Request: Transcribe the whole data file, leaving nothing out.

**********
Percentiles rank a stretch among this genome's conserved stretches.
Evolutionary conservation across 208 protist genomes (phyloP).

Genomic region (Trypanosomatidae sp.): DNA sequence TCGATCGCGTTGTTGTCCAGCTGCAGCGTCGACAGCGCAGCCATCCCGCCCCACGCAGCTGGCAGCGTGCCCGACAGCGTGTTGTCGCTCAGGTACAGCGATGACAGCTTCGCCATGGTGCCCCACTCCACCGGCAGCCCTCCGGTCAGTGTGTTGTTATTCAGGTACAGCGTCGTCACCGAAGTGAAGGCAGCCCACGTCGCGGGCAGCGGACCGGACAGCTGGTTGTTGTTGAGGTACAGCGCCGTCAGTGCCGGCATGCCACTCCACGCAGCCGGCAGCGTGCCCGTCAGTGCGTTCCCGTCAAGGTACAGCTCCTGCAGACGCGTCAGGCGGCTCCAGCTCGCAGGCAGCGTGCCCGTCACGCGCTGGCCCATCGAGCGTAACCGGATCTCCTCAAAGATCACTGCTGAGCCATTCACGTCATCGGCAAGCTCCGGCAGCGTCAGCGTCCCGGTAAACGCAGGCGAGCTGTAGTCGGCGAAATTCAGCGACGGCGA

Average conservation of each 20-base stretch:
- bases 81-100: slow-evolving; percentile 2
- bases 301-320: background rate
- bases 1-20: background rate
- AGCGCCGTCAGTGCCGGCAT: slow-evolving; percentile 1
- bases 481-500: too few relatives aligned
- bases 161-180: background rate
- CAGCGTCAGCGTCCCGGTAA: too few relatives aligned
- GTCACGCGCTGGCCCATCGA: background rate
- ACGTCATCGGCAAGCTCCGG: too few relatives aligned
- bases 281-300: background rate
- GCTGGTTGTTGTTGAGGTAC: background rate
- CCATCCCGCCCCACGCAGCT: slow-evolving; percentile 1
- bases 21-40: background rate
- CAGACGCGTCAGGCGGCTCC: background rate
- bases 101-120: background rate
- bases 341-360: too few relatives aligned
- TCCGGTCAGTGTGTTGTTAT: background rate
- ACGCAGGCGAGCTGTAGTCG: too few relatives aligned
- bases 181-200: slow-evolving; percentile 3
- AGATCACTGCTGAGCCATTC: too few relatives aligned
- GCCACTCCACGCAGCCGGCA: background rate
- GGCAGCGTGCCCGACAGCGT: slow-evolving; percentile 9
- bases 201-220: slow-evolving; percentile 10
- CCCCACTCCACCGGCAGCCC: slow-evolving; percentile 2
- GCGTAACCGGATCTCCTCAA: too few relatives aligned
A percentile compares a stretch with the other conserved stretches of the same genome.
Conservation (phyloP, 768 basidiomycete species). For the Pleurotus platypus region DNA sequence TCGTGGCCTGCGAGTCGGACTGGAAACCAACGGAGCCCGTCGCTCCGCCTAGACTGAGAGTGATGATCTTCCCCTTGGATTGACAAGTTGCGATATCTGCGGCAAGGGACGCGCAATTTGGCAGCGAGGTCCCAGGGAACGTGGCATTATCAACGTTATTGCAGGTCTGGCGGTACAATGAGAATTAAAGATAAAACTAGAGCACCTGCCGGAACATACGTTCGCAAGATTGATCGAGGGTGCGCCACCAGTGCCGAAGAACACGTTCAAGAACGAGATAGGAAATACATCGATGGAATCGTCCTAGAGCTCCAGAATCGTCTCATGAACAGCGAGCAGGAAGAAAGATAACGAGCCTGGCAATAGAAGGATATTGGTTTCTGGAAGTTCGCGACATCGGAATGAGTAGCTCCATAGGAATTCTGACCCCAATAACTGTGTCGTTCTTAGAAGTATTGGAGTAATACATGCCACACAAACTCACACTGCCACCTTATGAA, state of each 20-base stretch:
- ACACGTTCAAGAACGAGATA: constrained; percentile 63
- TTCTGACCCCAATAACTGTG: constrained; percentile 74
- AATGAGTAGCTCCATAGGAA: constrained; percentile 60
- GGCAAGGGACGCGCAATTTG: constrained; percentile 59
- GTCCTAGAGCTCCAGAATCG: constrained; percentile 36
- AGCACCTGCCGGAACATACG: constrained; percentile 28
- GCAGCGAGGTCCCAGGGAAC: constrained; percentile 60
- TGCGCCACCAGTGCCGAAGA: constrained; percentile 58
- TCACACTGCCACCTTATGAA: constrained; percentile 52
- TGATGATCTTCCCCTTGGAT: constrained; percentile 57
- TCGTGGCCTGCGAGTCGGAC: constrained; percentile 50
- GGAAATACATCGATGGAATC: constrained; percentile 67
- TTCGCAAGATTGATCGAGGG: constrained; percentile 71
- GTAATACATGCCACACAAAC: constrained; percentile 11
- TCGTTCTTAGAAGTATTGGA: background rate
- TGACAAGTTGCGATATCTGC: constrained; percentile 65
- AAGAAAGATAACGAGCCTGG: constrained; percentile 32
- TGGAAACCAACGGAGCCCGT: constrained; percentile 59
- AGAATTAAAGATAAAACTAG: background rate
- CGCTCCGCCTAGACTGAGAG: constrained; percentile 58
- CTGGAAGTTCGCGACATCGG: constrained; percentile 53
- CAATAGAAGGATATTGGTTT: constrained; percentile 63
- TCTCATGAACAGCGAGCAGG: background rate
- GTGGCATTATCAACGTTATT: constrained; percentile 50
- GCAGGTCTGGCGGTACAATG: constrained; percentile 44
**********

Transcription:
Percentiles rank a stretch among this genome's conserved stretches.
Evolutionary conservation across 208 protist genomes (phyloP).

Genomic region (Trypanosomatidae sp.): DNA sequence TCGATCGCGTTGTTGTCCAGCTGCAGCGTCGACAGCGCAGCCATCCCGCCCCACGCAGCTGGCAGCGTGCCCGACAGCGTGTTGTCGCTCAGGTACAGCGATGACAGCTTCGCCATGGTGCCCCACTCCACCGGCAGCCCTCCGGTCAGTGTGTTGTTATTCAGGTACAGCGTCGTCACCGAAGTGAAGGCAGCCCACGTCGCGGGCAGCGGACCGGACAGCTGGTTGTTGTTGAGGTACAGCGCCGTCAGTGCCGGCATGCCACTCCACGCAGCCGGCAGCGTGCCCGTCAGTGCGTTCCCGTCAAGGTACAGCTCCTGCAGACGCGTCAGGCGGCTCCAGCTCGCAGGCAGCGTGCCCGTCACGCGCTGGCCCATCGAGCGTAACCGGATCTCCTCAAAGATCACTGCTGAGCCATTCACGTCATCGGCAAGCTCCGGCAGCGTCAGCGTCCCGGTAAACGCAGGCGAGCTGTAGTCGGCGAAATTCAGCGACGGCGA

Average conservation of each 20-base stretch:
- bases 81-100: slow-evolving; percentile 2
- bases 301-320: background rate
- bases 1-20: background rate
- AGCGCCGTCAGTGCCGGCAT: slow-evolving; percentile 1
- bases 481-500: too few relatives aligned
- bases 161-180: background rate
- CAGCGTCAGCGTCCCGGTAA: too few relatives aligned
- GTCACGCGCTGGCCCATCGA: background rate
- ACGTCATCGGCAAGCTCCGG: too few relatives aligned
- bases 281-300: background rate
- GCTGGTTGTTGTTGAGGTAC: background rate
- CCATCCCGCCCCACGCAGCT: slow-evolving; percentile 1
- bases 21-40: background rate
- CAGACGCGTCAGGCGGCTCC: background rate
- bases 101-120: background rate
- bases 341-360: too few relatives aligned
- TCCGGTCAGTGTGTTGTTAT: background rate
- ACGCAGGCGAGCTGTAGTCG: too few relatives aligned
- bases 181-200: slow-evolving; percentile 3
- AGATCACTGCTGAGCCATTC: too few relatives aligned
- GCCACTCCACGCAGCCGGCA: background rate
- GGCAGCGTGCCCGACAGCGT: slow-evolving; percentile 9
- bases 201-220: slow-evolving; percentile 10
- CCCCACTCCACCGGCAGCCC: slow-evolving; percentile 2
- GCGTAACCGGATCTCCTCAA: too few relatives aligned
A percentile compares a stretch with the other conserved stretches of the same genome.
Conservation (phyloP, 768 basidiomycete species). For the Pleurotus platypus region DNA sequence TCGTGGCCTGCGAGTCGGACTGGAAACCAACGGAGCCCGTCGCTCCGCCTAGACTGAGAGTGATGATCTTCCCCTTGGATTGACAAGTTGCGATATCTGCGGCAAGGGACGCGCAATTTGGCAGCGAGGTCCCAGGGAACGTGGCATTATCAACGTTATTGCAGGTCTGGCGGTACAATGAGAATTAAAGATAAAACTAGAGCACCTGCCGGAACATACGTTCGCAAGATTGATCGAGGGTGCGCCACCAGTGCCGAAGAACACGTTCAAGAACGAGATAGGAAATACATCGATGGAATCGTCCTAGAGCTCCAGAATCGTCTCATGAACAGCGAGCAGGAAGAAAGATAACGAGCCTGGCAATAGAAGGATATTGGTTTCTGGAAGTTCGCGACATCGGAATGAGTAGCTCCATAGGAATTCTGACCCCAATAACTGTGTCGTTCTTAGAAGTATTGGAGTAATACATGCCACACAAACTCACACTGCCACCTTATGAA, state of each 20-base stretch:
- ACACGTTCAAGAACGAGATA: constrained; percentile 63
- TTCTGACCCCAATAACTGTG: constrained; percentile 74
- AATGAGTAGCTCCATAGGAA: constrained; percentile 60
- GGCAAGGGACGCGCAATTTG: constrained; percentile 59
- GTCCTAGAGCTCCAGAATCG: constrained; percentile 36
- AGCACCTGCCGGAACATACG: constrained; percentile 28
- GCAGCGAGGTCCCAGGGAAC: constrained; percentile 60
- TGCGCCACCAGTGCCGAAGA: constrained; percentile 58
- TCACACTGCCACCTTATGAA: constrained; percentile 52
- TGATGATCTTCCCCTTGGAT: constrained; percentile 57
- TCGTGGCCTGCGAGTCGGAC: constrained; percentile 50
- GGAAATACATCGATGGAATC: constrained; percentile 67
- TTCGCAAGATTGATCGAGGG: constrained; percentile 71
- GTAATACATGCCACACAAAC: constrained; percentile 11
- TCGTTCTTAGAAGTATTGGA: background rate
- TGACAAGTTGCGATATCTGC: constrained; percentile 65
- AAGAAAGATAACGAGCCTGG: constrained; percentile 32
- TGGAAACCAACGGAGCCCGT: constrained; percentile 59
- AGAATTAAAGATAAAACTAG: background rate
- CGCTCCGCCTAGACTGAGAG: constrained; percentile 58
- CTGGAAGTTCGCGACATCGG: constrained; percentile 53
- CAATAGAAGGATATTGGTTT: constrained; percentile 63
- TCTCATGAACAGCGAGCAGG: background rate
- GTGGCATTATCAACGTTATT: constrained; percentile 50
- GCAGGTCTGGCGGTACAATG: constrained; percentile 44